## Archive for February, 2011

### G.E.T.S. Part Two

The essential, enduring understanding of algebra in middle school is that a graph, table and equation are different ways to describe the same function. That is why I have dedicated 3 posts to it, and that is why I’m going to explain the graph part of it here.

But first, let me entice you by saying that when you teach this lesson, you get to wear a costume:

This costume obviously took me about 2 minutes to put together. That’s so I could spend the rest of time making photocopies.

## The Lesson

Before you get to graphing, students must already understand what a function is and how it can be represented using an equation and story (I discuss this in a **previous post**). They should also know how to graph coordinates. Then it is quite easy to take the points generated by the “FUNction machine” and graph those.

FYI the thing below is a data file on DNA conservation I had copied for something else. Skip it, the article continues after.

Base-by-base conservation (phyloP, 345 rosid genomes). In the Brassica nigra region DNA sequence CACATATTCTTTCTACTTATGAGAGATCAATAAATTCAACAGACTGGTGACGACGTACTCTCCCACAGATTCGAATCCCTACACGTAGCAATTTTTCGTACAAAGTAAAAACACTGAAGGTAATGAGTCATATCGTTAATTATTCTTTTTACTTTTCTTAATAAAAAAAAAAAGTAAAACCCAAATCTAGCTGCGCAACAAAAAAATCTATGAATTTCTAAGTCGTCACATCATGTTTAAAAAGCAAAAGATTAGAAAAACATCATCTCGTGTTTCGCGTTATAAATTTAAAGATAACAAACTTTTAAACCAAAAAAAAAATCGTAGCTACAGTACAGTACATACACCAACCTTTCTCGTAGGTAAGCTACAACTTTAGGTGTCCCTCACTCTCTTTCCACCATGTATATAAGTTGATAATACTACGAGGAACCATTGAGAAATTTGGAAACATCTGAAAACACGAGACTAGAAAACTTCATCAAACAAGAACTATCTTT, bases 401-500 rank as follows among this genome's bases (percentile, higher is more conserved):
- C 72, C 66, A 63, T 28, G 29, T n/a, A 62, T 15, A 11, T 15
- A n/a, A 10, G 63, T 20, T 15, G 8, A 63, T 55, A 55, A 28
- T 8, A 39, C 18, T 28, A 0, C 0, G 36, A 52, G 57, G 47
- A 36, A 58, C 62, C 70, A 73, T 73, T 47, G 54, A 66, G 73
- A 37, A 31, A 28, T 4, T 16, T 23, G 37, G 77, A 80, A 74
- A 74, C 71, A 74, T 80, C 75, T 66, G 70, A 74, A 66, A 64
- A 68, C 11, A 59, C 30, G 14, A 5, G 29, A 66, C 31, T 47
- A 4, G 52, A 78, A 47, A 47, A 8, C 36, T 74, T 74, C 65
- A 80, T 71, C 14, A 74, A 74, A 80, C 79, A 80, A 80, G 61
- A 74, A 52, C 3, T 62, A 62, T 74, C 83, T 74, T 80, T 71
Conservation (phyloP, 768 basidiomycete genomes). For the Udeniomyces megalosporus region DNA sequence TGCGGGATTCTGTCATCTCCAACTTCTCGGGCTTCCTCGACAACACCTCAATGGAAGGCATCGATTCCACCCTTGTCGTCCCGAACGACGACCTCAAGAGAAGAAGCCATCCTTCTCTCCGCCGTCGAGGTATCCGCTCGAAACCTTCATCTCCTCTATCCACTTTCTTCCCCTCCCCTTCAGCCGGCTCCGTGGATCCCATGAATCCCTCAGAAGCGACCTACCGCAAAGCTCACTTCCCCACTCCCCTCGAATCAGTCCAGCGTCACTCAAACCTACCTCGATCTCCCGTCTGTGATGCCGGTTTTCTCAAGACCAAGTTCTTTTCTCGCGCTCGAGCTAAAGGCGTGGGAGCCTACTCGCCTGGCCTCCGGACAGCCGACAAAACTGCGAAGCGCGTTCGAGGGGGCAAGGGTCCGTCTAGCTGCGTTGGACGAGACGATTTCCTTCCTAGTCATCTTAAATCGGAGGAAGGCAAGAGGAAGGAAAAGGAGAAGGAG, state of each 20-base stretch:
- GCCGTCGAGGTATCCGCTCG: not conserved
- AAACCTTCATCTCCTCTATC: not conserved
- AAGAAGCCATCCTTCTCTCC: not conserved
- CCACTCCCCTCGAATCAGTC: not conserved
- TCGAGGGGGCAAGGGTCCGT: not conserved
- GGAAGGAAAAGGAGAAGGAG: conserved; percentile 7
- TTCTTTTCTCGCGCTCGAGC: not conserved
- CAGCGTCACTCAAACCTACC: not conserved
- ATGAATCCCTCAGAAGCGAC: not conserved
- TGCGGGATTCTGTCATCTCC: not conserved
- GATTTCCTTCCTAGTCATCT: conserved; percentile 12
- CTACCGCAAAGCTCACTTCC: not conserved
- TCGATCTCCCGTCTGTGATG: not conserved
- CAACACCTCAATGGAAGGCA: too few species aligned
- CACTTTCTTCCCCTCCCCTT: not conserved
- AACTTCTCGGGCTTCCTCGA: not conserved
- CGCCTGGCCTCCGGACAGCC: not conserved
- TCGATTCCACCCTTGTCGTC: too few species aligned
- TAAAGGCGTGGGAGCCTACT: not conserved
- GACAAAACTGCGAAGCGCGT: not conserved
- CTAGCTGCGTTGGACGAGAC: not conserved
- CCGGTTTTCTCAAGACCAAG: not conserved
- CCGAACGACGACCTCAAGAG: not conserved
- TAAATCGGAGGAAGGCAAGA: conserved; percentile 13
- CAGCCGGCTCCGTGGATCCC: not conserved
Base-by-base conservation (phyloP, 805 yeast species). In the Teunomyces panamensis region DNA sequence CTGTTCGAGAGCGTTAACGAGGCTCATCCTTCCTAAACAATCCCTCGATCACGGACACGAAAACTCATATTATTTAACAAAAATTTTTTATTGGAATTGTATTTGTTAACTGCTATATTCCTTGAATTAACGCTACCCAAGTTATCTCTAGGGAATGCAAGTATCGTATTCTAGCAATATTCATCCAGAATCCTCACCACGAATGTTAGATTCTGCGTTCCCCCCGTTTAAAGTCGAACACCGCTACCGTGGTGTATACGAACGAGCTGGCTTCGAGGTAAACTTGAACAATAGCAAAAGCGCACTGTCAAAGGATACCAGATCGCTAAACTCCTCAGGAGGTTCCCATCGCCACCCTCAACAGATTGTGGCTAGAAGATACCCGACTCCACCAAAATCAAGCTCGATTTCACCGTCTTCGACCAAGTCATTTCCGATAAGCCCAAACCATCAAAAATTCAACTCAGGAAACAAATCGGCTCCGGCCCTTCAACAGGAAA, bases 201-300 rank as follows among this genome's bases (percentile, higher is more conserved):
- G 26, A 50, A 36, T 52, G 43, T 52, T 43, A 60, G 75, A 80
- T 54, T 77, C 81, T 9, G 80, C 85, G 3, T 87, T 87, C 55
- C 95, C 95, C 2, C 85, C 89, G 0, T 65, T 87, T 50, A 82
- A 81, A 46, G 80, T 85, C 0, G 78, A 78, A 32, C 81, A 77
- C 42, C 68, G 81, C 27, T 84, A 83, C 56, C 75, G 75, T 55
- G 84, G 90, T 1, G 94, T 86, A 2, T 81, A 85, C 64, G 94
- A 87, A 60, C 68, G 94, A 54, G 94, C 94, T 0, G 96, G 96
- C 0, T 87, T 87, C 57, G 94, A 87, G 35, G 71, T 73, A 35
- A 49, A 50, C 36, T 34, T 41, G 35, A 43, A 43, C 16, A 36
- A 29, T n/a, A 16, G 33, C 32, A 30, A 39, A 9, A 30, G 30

Students do not seem to struggle going from number pairs to a graph. They seem to struggle going from a graph to number pairs. This is where the acronym, G.E.T.S., is important.

*I want to be able to say: “You see a graph of a function, what do you need to do?” *

*Students should say: “Find the equation by making a table.”*

Of course, it’s really important for students to look at graphs on a bigger level before they do this or they won’t really understand why we bother with graphs at all. Here’s the plan I use:

Day 1: Students write functions as equations and tables. (Again, I wrote about this in a **previous post**.)

Day 2: Students make observations of **graphs without numbers** to see how graphs describe global behavior in a way that points on a table do not. This is a great way to informally introduce the idea of slope and y-intercept.

Day 3: Students use points to make a graph. They use a **graph to find points**. They say “G.E.T.S” over and over so many times it becomes drilled into their brains.

From here students can begin to use G.E.T.S in problem solving. I have created **twelve pages of practice** because we did one worksheet a week for the rest of the year after this unit. When students really understand functions, they can do this **sweet enrichment activity** that brings it all together through geometry. That is when your heart will really get racing.